News reports vary on whether one or two people committed the attack and what weapons were used. A university spokesman said the injuries included stab wounds and being hit by a vehicle. Students reported hearing gunshots at the time of the attack.

OUR EARLIER REPORT (11/28/16, 11:08 a.m.): Officials in Columbus, Ohio, say emergency responders have transported seven people to a local hospital after police reported an active shooter at Ohio State University. Two people are in stable condition, but police have not offered any details on the other five.

At about 10 a.m., school officials tweeted an emergency message: “Buckeye Alert: Active Shooter on campus. Run Hide Fight. Watts Hall. 19th and College.” Watts Hall is a materials science and engineering building.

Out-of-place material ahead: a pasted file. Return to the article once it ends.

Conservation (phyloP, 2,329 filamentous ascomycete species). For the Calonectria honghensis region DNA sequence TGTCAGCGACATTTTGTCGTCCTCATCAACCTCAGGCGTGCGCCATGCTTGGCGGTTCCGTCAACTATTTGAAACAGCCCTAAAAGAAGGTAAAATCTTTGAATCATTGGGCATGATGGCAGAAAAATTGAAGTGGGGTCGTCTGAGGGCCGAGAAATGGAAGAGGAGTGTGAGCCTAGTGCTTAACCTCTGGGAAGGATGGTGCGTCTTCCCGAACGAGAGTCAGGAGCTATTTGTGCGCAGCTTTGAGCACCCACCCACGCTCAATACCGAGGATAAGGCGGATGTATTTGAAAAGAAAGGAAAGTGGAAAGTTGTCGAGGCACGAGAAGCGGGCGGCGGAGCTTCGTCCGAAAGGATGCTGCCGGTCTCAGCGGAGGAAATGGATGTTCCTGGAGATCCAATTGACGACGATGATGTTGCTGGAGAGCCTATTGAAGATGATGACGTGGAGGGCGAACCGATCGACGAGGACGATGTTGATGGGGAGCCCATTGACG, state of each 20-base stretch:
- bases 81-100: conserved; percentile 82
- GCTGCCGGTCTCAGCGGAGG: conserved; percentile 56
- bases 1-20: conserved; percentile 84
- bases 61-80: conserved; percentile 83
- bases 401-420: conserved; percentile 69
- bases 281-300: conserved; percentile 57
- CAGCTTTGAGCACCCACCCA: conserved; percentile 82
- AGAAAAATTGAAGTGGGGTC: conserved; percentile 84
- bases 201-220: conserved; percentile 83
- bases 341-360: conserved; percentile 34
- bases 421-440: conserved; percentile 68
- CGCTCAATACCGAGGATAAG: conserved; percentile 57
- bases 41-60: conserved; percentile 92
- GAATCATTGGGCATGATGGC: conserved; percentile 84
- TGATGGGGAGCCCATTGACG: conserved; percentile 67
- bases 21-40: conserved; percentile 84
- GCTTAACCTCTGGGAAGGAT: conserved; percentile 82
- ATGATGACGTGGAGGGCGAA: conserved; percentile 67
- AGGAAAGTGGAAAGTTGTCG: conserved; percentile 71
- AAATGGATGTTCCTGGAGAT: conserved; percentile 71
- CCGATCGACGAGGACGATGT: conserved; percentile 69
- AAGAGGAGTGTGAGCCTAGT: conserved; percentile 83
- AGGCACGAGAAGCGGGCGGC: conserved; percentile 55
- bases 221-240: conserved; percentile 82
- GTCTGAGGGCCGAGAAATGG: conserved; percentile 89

It’s not yet clear whether the situation is ongoing or how many shooters might be involved.

School officials are asking students to shelter in place on parts of campus near the incident.

Ohio State is one of the country’s largest universities, with about 60,000 students attending classes at its Columbus campus.

Leigh Jones

Leigh is managing editor for WORLD Radio. She is a World Journalism Institute graduate who spent six years as a newspaper reporter in Texas before joining WORLD. Leigh also co-wrote Infinite Monster: Courage, Hope, and Resurrection in the Face of One of America's Largest Hurricanes. She resides with her husband and daughter in Houston, Texas.